Tied to the national security agenda of many countries is also the enormous challenge to accommodate thousands of jihadists who have traveled to the conflict zones in Iraq and Syria and now have returned home, with some slipping in and out of Europe rather easily, and others about to be repatriated to prisons already rife with prison recruitment among jihadists as is the case in France, for example. In the sample of 18 ISIS cadres held by YPG in Syria interviewed by ICSVE researchers last week, two of them discussed the ISIS emni, or ISIS’ intelligence arm. One of them, A.M.T, a 35-year old ISIS member from Tunisia, stressed the danger emanating from external ISIS intelligence networks, which are known to send operatives outside the conflict zone and recruit and organize sleeper cells to attack in Europe and globally. Harry Sarfo, an imprisoned ISIS returnee in Germany, had warned of the same a few years earlier citing his and other European ISIS members’ invitation by the ISIS emni to return and attack in Germany.
With ISIS’ territorial defeat in Syria, the question of what happens with U.S. allies, Syria’s Kurds, who fought valiantly against ISIS and lost many doing so, remains uncertain. High-level Kurdish officials shared with us their anxieties over the potential U.S. pullout, which leaves them vulnerable in Syria, and the ensuing geopolitical tug of war between the regime of Bashar al Assad, Turkey, Iran, and Russia. The Kurds are especially concerned over the U.S. troop withdrawal as all of the aforementioned countries, as well as al-Nusra cadres and its newer named adherents (Jabhat Fatah al Sham), have shown passive if not overt support for Turkey and its attacks east of the Euphrates in Afrin, etc. Indeed, Kurdish intelligence insist Turkey has hired former ISIS fighters as mercenaries in those battles. Some political observers on the ground speculate that with Assad’s almost certain victory, and his seeming unwillingness to make any political or military concessions to the Kurds who want a semi-autonomous region, the international community is beginning to show less interest in Syria and wishes to avoid being embroiled in the internal politics of Syrians.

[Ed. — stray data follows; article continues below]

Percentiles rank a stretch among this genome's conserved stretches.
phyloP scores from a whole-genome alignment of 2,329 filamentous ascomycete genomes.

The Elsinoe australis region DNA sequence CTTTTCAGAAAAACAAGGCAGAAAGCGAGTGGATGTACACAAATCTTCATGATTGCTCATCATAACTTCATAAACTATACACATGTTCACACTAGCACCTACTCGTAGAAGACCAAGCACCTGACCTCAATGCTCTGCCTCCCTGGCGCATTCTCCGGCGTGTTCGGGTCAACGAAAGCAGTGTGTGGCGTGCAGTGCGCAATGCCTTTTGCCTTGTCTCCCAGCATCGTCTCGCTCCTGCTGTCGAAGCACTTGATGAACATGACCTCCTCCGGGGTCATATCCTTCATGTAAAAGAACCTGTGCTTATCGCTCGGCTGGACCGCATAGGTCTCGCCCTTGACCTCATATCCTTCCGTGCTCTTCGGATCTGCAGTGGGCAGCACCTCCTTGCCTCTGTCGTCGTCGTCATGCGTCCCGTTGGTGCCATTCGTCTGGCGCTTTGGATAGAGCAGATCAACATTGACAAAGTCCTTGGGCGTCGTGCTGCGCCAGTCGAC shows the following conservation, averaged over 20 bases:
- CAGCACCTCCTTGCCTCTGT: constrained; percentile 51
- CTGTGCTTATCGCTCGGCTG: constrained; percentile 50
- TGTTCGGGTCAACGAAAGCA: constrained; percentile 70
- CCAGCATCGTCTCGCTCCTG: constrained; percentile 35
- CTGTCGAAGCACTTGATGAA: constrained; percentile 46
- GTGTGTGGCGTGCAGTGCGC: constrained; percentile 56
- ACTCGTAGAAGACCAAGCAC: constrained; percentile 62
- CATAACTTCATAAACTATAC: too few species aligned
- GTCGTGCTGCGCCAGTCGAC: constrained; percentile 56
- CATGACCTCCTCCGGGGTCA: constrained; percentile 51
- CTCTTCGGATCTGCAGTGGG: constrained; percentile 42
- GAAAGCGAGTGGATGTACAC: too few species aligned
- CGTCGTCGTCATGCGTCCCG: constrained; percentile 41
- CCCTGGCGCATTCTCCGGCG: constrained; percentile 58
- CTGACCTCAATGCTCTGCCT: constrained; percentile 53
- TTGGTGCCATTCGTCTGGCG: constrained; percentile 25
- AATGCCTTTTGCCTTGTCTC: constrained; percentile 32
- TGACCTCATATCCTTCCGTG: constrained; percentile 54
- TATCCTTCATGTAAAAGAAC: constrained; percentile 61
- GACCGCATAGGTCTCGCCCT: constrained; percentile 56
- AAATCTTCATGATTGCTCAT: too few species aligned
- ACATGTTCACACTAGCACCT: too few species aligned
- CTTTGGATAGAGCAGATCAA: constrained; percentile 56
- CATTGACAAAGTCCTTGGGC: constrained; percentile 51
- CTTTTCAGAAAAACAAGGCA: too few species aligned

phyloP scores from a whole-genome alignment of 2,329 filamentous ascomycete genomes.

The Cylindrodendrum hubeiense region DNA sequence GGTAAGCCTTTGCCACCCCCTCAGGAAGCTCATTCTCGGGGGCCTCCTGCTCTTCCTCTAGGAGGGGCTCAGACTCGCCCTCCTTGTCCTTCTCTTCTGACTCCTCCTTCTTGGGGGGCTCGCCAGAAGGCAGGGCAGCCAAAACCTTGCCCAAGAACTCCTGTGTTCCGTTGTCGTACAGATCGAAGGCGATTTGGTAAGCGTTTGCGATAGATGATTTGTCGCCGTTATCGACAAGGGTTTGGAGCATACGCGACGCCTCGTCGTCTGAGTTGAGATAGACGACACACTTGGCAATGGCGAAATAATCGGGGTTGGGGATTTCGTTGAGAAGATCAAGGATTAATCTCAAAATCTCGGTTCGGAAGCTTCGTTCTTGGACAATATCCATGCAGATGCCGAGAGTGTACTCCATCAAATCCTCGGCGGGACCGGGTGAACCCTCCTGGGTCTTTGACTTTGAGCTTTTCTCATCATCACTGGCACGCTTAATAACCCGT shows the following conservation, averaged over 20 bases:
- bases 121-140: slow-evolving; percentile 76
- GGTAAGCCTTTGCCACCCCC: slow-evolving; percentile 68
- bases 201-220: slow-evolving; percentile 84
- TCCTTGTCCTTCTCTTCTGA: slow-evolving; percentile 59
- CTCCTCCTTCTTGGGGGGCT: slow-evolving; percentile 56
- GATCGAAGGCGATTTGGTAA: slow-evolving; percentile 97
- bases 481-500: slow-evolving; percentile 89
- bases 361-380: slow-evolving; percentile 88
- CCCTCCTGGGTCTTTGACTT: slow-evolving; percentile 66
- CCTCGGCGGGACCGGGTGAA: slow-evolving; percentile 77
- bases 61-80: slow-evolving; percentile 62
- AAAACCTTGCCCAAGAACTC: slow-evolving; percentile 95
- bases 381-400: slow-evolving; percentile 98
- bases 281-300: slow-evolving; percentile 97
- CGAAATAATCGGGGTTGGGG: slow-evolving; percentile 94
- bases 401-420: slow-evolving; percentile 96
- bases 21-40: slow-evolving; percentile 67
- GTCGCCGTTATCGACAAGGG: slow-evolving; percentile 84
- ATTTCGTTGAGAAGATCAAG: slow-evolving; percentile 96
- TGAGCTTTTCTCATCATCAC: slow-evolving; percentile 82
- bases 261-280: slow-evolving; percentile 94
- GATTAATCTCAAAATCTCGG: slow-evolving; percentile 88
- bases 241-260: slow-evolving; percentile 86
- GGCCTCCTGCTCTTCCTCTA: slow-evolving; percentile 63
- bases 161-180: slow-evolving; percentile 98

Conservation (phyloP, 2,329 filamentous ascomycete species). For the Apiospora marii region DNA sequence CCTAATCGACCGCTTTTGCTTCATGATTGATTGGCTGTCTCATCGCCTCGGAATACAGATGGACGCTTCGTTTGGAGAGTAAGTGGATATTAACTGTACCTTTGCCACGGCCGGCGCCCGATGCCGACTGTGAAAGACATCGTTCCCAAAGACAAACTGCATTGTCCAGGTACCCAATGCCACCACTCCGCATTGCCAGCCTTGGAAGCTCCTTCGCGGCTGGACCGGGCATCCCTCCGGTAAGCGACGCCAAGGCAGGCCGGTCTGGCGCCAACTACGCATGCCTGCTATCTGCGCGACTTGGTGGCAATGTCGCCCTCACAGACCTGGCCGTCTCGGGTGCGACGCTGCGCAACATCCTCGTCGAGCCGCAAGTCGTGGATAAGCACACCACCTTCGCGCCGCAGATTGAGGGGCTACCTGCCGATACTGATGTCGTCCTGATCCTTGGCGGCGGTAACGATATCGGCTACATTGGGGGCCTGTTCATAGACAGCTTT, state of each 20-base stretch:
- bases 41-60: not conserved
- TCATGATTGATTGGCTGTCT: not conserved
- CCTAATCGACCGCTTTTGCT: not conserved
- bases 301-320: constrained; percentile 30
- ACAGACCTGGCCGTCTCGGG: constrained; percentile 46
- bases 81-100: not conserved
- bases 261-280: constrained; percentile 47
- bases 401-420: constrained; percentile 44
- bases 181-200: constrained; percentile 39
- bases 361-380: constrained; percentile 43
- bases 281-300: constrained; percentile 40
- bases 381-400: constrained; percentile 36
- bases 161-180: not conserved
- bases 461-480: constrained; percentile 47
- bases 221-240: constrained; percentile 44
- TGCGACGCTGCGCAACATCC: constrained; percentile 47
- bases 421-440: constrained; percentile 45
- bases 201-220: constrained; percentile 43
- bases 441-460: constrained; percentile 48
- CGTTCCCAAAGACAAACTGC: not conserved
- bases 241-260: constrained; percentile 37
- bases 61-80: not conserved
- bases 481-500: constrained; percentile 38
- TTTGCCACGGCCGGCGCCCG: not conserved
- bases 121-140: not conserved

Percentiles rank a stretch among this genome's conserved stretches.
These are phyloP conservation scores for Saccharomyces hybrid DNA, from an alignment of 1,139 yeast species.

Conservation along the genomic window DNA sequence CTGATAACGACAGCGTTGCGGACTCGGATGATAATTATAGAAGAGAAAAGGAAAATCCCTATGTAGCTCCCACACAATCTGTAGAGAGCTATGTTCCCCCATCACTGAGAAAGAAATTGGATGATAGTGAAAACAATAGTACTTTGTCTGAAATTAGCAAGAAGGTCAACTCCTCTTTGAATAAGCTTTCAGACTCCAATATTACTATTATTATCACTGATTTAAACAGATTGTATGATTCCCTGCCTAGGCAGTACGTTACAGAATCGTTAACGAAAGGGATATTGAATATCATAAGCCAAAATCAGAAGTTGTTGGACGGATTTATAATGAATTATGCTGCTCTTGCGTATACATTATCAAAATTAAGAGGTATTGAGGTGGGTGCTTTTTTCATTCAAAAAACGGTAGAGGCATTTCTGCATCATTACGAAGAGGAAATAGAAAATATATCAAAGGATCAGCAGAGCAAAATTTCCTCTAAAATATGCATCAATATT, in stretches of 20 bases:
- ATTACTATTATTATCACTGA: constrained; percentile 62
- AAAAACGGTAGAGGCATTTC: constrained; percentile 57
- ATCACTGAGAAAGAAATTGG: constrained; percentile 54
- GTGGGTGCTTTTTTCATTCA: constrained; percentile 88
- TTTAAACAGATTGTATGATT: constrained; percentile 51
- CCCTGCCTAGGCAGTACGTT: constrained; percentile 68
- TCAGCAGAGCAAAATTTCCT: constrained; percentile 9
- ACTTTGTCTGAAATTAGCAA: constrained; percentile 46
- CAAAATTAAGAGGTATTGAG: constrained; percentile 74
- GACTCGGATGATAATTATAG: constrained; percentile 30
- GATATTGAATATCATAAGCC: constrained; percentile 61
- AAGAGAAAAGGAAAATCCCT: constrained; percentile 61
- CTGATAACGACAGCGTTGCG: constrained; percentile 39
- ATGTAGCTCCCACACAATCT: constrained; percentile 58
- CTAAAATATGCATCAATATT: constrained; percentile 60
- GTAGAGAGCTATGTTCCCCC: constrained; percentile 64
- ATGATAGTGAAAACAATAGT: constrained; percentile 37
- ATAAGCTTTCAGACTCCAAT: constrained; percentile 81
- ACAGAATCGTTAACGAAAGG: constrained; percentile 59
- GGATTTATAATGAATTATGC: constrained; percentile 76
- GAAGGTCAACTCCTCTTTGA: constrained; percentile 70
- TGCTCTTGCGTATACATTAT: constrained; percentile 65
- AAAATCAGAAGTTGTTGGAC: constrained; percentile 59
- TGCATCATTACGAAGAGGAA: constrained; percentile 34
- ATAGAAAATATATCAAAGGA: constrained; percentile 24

ISIS has been able to command the world’s attention for some time now. While defeated on the battlefield, it has also managed to protect some of its leadership who, fleeing into Turkey and the Syrian countryside, abandoned lesser ISIS cadres to their fates in Raqqa and Mosul, according to ISIS defector interviews conducted by ICSVE. The group is clearly still formidable and likely to continue to discreetly consolidate and strengthen its reach and activities wherever its members have a presence. Likewise, and perhaps most disturbingly, their message of creating a parallel or replacement Islamic form of governance brought in through terrorist violence in the face of failed and corrupt Arab governance still resonates with many. Any military victory in Syria without an effective and enduring political settlement could only mean a potential for terrorist resurgence, sectarian violence and continuance of the vicious violent extremism cycle in the region.